Smart, engaging and often deadpan funny.

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THIRD CLASS SUPERHERO

A playful experimentalist probes the limits of fiction in this debut collection.

The post-collegiate braininess of many of Yu’s stories is like the music of the Talking Heads, making the familiar seem off-kilter. Among his mathematically audacious fictional strategies, “Problems for Self-Study” casts itself as a series of algebraic equations that attempt to account for the inevitable arc of a marriage, and “32.05864991%” introduces the field of “emotional statistics” and the precision of probability indicated by the word “maybe.” There’s a reversal of Kafka’s Metamorphosis in “Realism,” a story suggesting that what’s commonly accepted as literary realism is unrealistic convention. “The Man Who Became Himself” also takes a Kafkaesque turn in its comic examination of the essence of identity, when a man starts thinking of himself as “he” rather than “I,” as if he is somehow inhabiting the body of another. The closing “Autobiographical Raw Material Unsuitable for the Mining of Fiction” may or may not be autobiographical, may or may not be fiction, and its narrator, “I,” who reads and writes stories, may or may not be the author. In one of the most metaphorically compelling stories here, “Florence” takes the form of science fiction, set a million years from now, when centuries pass in the blink of an eye, and each human exists isolated on his own planet, communicating across the void. The title story might well be the weakest, though the cover it inspires could appeal to the expanding readership for graphic novels, as Yu details the plight of “Moisture Man,” whose powers fail to make the superhero cut. Within these 11 stories, Yu uses language to suggest what language cannot express, as he deals with themes such as the nature of distance, the essence of time and the illusion of self for readers whose attention span has been conditioned more by video games than classic novels.

Smart, engaging and often deadpan funny.

Pub Date: Sept. 5, 2006

ISBN: 0-15-603081-0

Page Count: 192

Publisher: Harvest/Houghton Mifflin Harcourt

Review Posted Online: May 20, 2010

Kirkus Reviews Issue: June 15, 2006

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THE THINGS THEY CARRIED

It's being called a novel, but it is more a hybrid: short-stories/essays/confessions about the Vietnam War—the subject that O'Brien reasonably comes back to with every book. Some of these stories/memoirs are very good in their starkness and factualness: the title piece, about what a foot soldier actually has on him (weights included) at any given time, lends a palpability that makes the emotional freight (fear, horror, guilt) correspond superbly. Maybe the most moving piece here is "On The Rainy River," about a draftee's ambivalence about going, and how he decided to go: "I would go to war—I would kill and maybe die—because I was embarrassed not to." But so much else is so structurally coy that real effects are muted and disadvantaged: O'Brien is writing a book more about earnestness than about war, and the peekaboos of this isn't really me but of course it truly is serve no true purpose. They make this an annoyingly arty book, hiding more than not behind Hemingwayesque time-signatures and puerile repetitions about war (and memory and everything else, for that matter) being hell and heaven both. A disappointment.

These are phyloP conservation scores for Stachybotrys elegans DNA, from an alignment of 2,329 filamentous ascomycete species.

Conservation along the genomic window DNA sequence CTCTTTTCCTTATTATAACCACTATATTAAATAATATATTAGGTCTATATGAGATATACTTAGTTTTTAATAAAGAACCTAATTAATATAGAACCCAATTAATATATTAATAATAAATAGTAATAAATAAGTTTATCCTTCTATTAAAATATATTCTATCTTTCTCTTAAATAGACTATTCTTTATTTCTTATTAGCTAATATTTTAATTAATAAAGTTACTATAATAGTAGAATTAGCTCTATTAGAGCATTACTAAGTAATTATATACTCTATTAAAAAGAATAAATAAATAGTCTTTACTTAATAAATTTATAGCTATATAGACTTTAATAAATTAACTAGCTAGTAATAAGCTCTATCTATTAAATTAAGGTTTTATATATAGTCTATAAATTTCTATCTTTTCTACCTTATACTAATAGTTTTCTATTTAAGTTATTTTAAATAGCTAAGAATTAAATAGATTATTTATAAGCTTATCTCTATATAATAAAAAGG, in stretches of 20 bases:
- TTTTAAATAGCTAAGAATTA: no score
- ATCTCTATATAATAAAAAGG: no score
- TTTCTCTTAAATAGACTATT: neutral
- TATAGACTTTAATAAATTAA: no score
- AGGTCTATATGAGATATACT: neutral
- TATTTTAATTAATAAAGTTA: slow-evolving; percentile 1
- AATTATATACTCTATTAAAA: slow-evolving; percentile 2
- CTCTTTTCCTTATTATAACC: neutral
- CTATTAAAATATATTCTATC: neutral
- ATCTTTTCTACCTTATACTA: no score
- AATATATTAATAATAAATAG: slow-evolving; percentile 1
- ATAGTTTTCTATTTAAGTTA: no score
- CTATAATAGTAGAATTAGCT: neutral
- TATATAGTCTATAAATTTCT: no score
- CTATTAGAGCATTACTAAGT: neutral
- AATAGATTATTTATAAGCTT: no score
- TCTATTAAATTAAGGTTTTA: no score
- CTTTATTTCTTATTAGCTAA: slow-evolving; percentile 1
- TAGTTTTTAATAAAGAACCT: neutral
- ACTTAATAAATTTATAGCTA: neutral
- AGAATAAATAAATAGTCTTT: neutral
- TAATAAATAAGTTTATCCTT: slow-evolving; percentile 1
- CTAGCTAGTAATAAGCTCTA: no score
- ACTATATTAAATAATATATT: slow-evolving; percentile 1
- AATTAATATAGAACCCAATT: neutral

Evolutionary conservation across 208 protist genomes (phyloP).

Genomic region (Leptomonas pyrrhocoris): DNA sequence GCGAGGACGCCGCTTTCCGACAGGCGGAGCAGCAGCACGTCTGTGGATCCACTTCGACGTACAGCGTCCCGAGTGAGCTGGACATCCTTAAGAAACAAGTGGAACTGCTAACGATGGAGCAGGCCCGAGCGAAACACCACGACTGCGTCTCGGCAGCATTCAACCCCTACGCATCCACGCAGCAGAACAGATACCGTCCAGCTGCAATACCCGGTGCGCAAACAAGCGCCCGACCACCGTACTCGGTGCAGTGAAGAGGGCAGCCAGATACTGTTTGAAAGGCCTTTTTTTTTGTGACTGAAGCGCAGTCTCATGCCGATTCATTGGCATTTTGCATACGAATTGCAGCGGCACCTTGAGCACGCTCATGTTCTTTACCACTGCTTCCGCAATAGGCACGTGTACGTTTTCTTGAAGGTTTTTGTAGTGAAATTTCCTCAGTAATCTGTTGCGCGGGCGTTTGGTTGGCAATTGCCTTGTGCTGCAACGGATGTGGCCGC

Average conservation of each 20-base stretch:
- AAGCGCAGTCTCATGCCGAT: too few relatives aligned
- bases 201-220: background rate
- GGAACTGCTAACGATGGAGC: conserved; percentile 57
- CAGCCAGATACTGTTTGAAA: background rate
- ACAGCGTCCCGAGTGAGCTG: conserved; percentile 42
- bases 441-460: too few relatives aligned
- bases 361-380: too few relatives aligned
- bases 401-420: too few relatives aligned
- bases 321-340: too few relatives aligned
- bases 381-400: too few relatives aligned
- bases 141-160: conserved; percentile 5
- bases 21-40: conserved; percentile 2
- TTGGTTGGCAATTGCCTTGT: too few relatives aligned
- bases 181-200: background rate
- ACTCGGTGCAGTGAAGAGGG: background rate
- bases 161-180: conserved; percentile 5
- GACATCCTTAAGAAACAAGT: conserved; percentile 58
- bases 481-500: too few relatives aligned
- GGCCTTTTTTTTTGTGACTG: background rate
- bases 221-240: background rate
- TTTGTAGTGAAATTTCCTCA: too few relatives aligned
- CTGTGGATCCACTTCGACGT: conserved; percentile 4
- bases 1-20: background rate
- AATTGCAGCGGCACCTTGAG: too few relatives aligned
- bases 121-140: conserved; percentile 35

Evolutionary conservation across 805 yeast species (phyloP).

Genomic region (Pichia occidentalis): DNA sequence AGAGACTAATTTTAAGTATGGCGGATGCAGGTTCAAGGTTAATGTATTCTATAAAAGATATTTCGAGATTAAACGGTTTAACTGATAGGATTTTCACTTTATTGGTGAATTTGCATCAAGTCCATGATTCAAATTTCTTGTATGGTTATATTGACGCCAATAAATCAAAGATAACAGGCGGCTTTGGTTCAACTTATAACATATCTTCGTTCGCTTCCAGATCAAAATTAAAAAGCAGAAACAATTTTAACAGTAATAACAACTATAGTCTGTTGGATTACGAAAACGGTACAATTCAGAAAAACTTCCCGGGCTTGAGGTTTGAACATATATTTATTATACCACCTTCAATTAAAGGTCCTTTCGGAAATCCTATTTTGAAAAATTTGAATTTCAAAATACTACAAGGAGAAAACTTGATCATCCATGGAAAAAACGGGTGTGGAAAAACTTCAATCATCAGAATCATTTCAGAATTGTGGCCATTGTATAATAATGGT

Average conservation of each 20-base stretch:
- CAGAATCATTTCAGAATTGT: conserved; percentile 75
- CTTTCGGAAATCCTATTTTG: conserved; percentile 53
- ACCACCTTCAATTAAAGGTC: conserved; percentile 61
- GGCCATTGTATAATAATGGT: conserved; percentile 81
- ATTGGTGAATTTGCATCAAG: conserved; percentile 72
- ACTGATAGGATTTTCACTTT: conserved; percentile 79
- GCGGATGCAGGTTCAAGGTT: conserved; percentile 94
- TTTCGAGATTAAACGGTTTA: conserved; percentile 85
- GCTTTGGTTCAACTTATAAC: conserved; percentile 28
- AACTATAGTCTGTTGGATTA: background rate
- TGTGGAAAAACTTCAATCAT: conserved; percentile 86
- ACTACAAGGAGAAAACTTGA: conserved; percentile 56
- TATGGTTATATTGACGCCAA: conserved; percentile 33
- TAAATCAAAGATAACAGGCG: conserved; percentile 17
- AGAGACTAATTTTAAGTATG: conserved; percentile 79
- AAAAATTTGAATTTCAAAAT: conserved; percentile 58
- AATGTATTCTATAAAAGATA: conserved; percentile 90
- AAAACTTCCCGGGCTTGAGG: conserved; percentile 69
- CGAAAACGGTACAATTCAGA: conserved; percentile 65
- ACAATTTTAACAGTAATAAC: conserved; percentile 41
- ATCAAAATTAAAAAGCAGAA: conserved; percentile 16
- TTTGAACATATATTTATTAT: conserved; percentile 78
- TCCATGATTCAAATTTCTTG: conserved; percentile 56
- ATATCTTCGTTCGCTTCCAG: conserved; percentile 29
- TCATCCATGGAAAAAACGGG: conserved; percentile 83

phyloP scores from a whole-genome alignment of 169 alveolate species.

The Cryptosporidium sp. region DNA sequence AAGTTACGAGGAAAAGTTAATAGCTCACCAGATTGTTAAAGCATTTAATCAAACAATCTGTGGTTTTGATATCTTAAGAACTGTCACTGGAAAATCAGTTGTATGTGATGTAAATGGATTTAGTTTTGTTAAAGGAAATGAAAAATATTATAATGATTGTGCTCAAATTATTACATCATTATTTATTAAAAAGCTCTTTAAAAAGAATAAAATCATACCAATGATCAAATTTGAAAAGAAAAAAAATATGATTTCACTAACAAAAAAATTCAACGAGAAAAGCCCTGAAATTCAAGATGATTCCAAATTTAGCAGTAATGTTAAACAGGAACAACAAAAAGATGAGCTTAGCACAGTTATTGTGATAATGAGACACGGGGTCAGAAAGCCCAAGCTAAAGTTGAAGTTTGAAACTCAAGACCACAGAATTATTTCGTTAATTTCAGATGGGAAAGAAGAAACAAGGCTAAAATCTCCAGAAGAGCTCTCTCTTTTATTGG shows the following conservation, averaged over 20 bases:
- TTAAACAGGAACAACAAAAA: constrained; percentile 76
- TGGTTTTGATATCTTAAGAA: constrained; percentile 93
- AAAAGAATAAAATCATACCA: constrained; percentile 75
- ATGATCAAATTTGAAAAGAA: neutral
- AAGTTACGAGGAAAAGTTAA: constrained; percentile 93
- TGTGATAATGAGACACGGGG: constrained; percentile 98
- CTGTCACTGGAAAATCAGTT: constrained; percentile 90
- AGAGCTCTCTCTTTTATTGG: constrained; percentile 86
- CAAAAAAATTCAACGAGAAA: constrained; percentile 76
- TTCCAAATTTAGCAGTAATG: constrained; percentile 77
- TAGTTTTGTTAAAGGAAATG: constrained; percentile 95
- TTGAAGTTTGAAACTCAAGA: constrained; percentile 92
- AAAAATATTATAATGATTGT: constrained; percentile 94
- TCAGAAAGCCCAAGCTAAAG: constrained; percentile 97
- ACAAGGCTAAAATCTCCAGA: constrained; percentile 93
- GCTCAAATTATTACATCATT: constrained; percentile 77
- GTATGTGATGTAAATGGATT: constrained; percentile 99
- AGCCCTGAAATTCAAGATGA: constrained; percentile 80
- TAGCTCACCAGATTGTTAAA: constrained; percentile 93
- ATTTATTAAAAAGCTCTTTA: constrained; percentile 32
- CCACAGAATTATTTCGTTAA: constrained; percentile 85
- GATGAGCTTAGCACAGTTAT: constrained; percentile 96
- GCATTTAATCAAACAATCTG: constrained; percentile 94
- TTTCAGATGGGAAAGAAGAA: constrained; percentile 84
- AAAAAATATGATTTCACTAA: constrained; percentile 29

Pub Date: March 28, 1990

ISBN: 0618706410

Page Count: 256

Publisher: Houghton Mifflin

Review Posted Online: Oct. 2, 2011

Kirkus Reviews Issue: Feb. 15, 1990

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Visionary speculative stories that will change the way readers see themselves and the world around them: This book delivers...

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EXHALATION

Exploring humankind's place in the universe and the nature of humanity, many of the stories in this stellar collection focus on how technological advances can impact humanity’s evolutionary journey.

Chiang's (Stories of Your Life and Others, 2002) second collection begins with an instant classic, “The Merchant and the Alchemist’s Gate,” which won Hugo and Nebula awards for Best Novelette in 2008. A time-travel fantasy set largely in ancient Baghdad, the story follows fabric merchant Fuwaad ibn Abbas after he meets an alchemist who has crafted what is essentially a time portal. After hearing life-changing stories about others who have used the portal, he decides to go back in time to try to right a terrible wrong—and realizes, too late, that nothing can erase the past. Other standout selections include “The Lifecycle of Software Objects,” a story about a software tester who, over the course of a decade, struggles to keep a sentient digital entity alive; “The Great Silence,” which brilliantly questions the theory that humankind is the only intelligent race in the universe; and “Dacey’s Patent Automatic Nanny,” which chronicles the consequences of machines raising human children. But arguably the most profound story is "Exhalation" (which won the 2009 Hugo Award for Best Short Story), a heart-rending message and warning from a scientist of a highly advanced, but now extinct, race of mechanical beings from another universe. Although the being theorizes that all life will die when the universes reach “equilibrium,” its parting advice will resonate with everyone: “Contemplate the marvel that is existence, and rejoice that you are able to do so.”

Visionary speculative stories that will change the way readers see themselves and the world around them: This book delivers in a big way.

Pub Date: May 8, 2019

ISBN: 978-1-101-94788-3

Page Count: 368

Publisher: Knopf

Review Posted Online: Feb. 17, 2019

Kirkus Reviews Issue: March 1, 2019

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